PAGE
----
If soccer can not capitalise on current fever pitch excitement to take a slice of other sporting codes’ dollars, what chance does cycling have, asks Anthony Tan?
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7 Apr 2015 - 11:32 PM  UPDATED 13 Apr 2015 - 3:36 PM

On Friday, the only sporting code that has a greater country
participation than that other four-yearly sporting event, the Olympic
Games, begins in South Africa.

In terms of participation at all
levels, no other sport can match the ubiquity of soccer, er, I mean
football.

The state where I live when not chasing men on two
wheels around Europe or Asia, NSW, boasts more than 200,000 active
players.

The national women's team, the Matildas, defied pundits
last week by winning
the Asian Cup in truly inspirational, nail-biting style, defeating
North Korea in a penalty shoot-out.

For a second consecutive
occasion, Australia has qualified for the FIFA World Cup finals and
excitement is at fever pitch, where the Socceroos are due to face off
against Germany, semi-finalists at the 2006 event, next Monday, 14 June.

The
top-tier national men's competition, the A-League, is healthier than
ever, thanks in large part to Australian-Israeli businessman Frank Lowy,
chairman of Football Federation Australia, founder of property giant
Westfield and a man with a lifelong passion for the sport, who has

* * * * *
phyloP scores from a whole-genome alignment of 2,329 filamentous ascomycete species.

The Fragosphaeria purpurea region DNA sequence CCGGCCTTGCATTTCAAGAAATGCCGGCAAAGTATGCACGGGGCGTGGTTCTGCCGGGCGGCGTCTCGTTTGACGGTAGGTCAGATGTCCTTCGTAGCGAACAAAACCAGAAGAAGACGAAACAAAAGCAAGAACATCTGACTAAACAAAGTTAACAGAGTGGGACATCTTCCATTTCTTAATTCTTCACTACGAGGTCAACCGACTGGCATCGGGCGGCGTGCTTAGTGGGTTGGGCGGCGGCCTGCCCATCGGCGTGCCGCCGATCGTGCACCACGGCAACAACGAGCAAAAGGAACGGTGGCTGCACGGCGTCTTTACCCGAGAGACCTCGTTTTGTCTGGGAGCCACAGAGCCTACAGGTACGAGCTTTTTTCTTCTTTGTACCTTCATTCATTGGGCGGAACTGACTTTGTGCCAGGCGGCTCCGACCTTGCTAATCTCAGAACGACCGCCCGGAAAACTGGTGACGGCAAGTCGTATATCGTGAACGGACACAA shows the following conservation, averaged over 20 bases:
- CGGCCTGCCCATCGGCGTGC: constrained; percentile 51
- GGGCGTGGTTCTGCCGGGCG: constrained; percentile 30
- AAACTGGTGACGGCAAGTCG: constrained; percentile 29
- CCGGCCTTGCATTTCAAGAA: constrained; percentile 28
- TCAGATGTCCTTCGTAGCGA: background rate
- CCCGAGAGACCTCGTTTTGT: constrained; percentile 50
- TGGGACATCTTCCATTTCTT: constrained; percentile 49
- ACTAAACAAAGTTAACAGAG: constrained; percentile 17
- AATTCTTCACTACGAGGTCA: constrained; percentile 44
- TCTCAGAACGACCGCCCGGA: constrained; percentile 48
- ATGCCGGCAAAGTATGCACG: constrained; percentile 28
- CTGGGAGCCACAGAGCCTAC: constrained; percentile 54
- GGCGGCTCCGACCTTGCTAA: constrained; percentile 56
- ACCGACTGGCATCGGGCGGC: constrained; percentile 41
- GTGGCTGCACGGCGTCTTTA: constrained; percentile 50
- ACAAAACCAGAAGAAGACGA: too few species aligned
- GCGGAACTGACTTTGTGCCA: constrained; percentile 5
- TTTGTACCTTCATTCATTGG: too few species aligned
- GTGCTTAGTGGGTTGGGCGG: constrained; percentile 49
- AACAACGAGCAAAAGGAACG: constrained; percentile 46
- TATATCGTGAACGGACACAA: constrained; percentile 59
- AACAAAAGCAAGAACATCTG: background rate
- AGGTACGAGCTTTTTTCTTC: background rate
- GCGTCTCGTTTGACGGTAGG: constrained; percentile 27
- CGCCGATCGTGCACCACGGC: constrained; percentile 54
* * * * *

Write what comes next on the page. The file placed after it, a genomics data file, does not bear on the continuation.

underwritten much of its development.

Now comes the disconnect.

Despite
a tripling of dollars in the past five years through brands including
Hyundai, Qantas, Schweppes and Sony, annual sponsorship is an estimated –
wait for it – $24 million, according to research group Sweeney.

$24
million a year. A considerably lower figure than that of Australian
Rules Football and rugby league. In cycling terms, that will get you one
year at ProTour level, and you'll be scraping the bottom of the barrel
by the time the Vuelta a España comes around.

And despite the
ubiquitous nature of soccer and a handful of big-name brands supporting
an improved domestic competition, the code shares a similar predicament
with cycling: it cannot retain its blue riband stars in Australia.

In
cycling as in football, past the AIS, it's impossible to develop
"generation next" without going abroad. Europe is the heartland: it's
where the Grand Tours are and always will be, it's where the Classics
are and will be, and that will never change.

I'm not saying
cycling at all levels can't continue to grow in Australia or elsewhere
outside of Europe. The United States is a prime example.

But to
support an Australian owned and operated ProTour team that fans can
regularly see in the flesh, as much as I'd like to see that happen, is a
little overzealous and expecting too much.

With the Socceroos'
past World Cup success firmly in mind, the 2010 edition imminent and a
realistic bid to host the 2018 World Cup under way, the potential for
soccer to take on other sporting codes has never been greater.

However
if a man like Lowy can't make that happen, what chance does cycling
have to be viewed by most as anything other than a second-class sport,
in a country of just 22 million people?

Soccer's A-League will
never become greater than the English Premier League or UEFA Champions
League, just as cycling's National Road Series will never eclipse the
UCI ProTour or the Historical Calendar.

In cycling and soccer,
perhaps we should simply celebrate Australians' success – truly prolific
so far this season – whatever colours they wear, and the odd occasion
when they do get together in the green and gold, cheer that little bit
more.

Especially this September, when for the first time ever,
the world road championships will be held in our own backyard.